Texting has become the primary form of personal communication for most people. When an immediate response is required, or an urgent message must be delivered, texting can't be beaten for its convenience, speed, and efficiency.
In business, text messaging is increasingly common, and for many of the same reasons. However, as with all business communications, it is critical to get it right.
Nine Top Tips for Successful Business Texting
If you are new to business texting, we've put together a few tips to get you started. With a little preparation, you will be engaging your teams, your customers, and your prospects like never before.
The timing, wording, and tone of your text messages should always be professional, as they speak your brand's voice.
Here are nine best practices to use when texting for your business:
1. Pay attention to your timing. Messages sent after-hours are considered urgent, so sending a billing or appointment reminder, or anything that could be handled during business hours is not a good idea.
2. Keep it brief. The purpose of texting is to communicate short messages quickly, so don't make it complicated or in-depth. Get your message across as succinctly and rapidly as possible. Try to stick to one topic per message.
3. Mind your tone. The use of texting in all caps to grab attention, to convey importance or urgency, or emphasize a thought is a common stylistic usage in the internet age. However, it can also convey an aggressive tone.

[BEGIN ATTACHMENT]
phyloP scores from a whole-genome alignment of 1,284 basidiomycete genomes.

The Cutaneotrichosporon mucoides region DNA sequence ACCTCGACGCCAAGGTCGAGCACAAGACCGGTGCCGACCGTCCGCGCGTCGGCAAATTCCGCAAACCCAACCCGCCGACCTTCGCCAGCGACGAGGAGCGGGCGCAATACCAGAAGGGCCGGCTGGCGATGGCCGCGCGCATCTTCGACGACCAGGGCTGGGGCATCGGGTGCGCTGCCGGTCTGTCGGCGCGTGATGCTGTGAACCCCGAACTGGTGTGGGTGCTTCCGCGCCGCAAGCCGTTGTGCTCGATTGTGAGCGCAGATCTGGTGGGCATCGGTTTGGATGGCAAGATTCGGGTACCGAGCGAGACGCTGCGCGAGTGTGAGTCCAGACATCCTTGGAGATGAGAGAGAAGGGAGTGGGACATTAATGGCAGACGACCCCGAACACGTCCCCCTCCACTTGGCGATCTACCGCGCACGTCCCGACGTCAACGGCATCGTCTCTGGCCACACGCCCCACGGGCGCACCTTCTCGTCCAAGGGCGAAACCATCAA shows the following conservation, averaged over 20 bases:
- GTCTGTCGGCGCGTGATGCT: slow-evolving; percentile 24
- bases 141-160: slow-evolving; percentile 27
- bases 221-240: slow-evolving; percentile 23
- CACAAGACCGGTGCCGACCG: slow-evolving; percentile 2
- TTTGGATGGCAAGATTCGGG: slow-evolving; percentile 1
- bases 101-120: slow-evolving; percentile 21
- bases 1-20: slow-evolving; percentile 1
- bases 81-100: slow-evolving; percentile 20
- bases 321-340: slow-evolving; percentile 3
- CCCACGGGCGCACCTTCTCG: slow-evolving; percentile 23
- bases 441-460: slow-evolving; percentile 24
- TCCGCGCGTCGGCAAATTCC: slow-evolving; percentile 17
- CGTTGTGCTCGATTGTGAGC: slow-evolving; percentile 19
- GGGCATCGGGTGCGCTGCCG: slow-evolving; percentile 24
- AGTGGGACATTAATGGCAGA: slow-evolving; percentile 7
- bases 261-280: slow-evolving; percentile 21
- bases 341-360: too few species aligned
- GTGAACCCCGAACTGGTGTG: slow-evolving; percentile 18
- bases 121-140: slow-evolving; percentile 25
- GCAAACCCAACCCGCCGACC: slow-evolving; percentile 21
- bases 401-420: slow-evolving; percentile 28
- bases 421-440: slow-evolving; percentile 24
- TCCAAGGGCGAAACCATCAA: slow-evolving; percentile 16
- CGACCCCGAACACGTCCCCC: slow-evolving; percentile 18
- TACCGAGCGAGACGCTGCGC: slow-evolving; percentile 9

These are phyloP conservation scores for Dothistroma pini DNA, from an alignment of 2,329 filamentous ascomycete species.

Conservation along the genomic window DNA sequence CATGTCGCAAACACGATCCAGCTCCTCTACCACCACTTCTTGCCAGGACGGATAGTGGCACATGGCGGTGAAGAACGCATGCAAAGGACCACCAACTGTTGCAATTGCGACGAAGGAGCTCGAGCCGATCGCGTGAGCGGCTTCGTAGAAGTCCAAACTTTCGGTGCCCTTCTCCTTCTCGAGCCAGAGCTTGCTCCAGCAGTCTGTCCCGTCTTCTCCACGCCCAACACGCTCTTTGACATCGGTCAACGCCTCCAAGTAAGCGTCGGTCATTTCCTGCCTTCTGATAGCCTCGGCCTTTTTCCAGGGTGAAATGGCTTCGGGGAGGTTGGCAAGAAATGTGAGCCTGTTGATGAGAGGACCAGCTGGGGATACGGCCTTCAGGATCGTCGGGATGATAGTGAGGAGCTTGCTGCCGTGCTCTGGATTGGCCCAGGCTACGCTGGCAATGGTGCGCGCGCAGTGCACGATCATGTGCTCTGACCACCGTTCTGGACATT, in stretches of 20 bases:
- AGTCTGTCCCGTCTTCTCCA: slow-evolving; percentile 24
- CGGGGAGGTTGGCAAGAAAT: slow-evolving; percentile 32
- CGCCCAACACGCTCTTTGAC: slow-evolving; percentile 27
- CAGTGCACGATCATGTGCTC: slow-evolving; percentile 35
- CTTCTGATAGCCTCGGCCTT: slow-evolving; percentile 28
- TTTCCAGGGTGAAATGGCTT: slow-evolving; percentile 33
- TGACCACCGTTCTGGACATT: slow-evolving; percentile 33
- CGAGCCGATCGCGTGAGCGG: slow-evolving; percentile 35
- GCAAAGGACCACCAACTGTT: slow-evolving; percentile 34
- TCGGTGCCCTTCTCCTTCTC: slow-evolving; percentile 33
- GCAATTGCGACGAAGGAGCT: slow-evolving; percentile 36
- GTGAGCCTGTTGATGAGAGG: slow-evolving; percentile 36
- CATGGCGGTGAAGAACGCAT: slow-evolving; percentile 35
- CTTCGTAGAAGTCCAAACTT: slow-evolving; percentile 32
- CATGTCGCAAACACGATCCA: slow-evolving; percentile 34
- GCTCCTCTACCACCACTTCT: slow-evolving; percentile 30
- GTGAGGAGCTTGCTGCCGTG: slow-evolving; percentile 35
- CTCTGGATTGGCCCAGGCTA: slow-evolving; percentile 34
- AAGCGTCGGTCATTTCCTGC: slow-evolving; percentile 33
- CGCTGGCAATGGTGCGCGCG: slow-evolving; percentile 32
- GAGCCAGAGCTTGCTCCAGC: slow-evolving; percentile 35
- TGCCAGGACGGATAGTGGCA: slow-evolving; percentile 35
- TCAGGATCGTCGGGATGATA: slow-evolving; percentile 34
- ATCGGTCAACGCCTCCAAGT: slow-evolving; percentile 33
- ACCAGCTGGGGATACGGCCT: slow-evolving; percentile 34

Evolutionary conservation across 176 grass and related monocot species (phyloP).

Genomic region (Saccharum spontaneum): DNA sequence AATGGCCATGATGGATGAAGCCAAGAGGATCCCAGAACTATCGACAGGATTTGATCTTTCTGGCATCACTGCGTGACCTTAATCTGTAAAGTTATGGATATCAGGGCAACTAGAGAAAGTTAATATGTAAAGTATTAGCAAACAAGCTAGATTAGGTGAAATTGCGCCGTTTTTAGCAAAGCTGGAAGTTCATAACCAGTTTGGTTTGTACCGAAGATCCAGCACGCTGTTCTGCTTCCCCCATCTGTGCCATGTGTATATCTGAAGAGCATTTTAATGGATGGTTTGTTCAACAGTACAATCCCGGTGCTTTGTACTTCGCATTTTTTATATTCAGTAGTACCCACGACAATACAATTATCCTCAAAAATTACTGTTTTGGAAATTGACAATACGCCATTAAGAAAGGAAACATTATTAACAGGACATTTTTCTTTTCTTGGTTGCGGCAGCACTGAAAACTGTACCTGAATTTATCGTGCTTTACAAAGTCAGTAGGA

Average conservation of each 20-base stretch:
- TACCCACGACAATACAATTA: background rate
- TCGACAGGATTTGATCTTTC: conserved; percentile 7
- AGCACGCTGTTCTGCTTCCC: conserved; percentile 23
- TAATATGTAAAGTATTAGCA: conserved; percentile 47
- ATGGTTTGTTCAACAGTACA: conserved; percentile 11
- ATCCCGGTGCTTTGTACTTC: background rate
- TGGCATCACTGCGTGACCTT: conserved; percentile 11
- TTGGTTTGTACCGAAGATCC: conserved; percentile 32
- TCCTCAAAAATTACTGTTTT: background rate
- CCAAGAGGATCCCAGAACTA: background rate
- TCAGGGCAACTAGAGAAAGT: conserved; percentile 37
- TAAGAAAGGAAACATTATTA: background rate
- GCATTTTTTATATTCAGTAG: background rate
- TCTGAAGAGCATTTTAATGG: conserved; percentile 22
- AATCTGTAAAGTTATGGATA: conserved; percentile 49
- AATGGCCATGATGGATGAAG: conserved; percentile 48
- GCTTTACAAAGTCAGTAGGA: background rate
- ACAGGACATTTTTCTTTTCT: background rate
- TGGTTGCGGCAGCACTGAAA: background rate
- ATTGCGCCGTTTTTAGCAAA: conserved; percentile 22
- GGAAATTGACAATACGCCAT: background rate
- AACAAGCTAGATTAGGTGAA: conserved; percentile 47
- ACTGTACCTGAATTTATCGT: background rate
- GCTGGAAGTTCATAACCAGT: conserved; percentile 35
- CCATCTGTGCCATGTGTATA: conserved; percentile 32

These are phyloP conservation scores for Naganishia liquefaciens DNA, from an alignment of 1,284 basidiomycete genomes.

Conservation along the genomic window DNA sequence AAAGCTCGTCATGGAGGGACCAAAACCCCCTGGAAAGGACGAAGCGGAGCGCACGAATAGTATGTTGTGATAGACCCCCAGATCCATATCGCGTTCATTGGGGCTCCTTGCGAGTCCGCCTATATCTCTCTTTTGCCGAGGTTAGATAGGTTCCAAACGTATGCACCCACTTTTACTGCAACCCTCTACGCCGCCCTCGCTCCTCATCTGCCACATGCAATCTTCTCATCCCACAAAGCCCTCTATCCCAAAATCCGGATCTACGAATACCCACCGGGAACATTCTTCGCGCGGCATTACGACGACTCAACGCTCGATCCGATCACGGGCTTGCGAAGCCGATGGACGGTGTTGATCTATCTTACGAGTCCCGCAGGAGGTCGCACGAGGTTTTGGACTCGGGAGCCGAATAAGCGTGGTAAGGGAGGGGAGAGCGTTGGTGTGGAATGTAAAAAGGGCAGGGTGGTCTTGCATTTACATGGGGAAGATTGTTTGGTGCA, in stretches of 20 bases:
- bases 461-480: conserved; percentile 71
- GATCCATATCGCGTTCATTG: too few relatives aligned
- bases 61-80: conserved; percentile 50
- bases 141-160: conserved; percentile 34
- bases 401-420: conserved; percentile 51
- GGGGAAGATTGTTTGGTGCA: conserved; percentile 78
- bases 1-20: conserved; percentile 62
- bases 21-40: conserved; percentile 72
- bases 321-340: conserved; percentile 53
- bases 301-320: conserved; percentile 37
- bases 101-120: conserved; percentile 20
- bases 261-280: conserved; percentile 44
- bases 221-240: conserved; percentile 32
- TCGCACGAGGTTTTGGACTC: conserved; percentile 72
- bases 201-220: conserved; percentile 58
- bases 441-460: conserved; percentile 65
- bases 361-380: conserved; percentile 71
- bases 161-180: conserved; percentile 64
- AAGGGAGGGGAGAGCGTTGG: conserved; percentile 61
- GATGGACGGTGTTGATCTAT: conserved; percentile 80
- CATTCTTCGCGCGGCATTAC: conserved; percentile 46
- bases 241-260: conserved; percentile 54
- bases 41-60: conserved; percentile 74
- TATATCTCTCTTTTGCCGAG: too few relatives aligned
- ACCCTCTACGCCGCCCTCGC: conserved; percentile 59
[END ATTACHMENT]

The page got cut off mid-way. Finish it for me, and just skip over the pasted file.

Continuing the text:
4. Do not text confidential or sensitive information. Texting is less private than talking on the telephone or in person. Words live on forever, so if you have something particularly personal to talk about, it's probably best done on another channel.
5. Avoid abbreviations and emojis. Make your messages short and to the point, but resist the urge to abbreviate words and phrases, and avoid acronyms if you can. While it might sometimes be appropriate to shorten a common word or phrase, it doesn't always look professional. A good rule of thumb is never abbreviate anything you would not feel comfortable spelling out. It's better to type out the entire word or phrase to be on the safe side.
6. Spelling and punctuation count. Edit and proof your messages before you send them. Make sure all words are spelled correctly so that you don't confuse what you're trying to say. If you frequently send similar messages, think about using templates to minimize errors
7. Text clear, specific information. Get to the point right away. Present the most important ideas right up-front to be sure your message is received, loud and clear.
8. State who you are. If the contact doesn't know who you are, they might ignore your message, especially if it is coming from a number they don't recognize.
9. Respond promptly. Be prepared to respond to texts immediately after you send out your broadcast. People become frustrated when they feel like communication only goes one way. If your broadcasts are pre-scheduled, be sure you have somebody standing by to send text replies.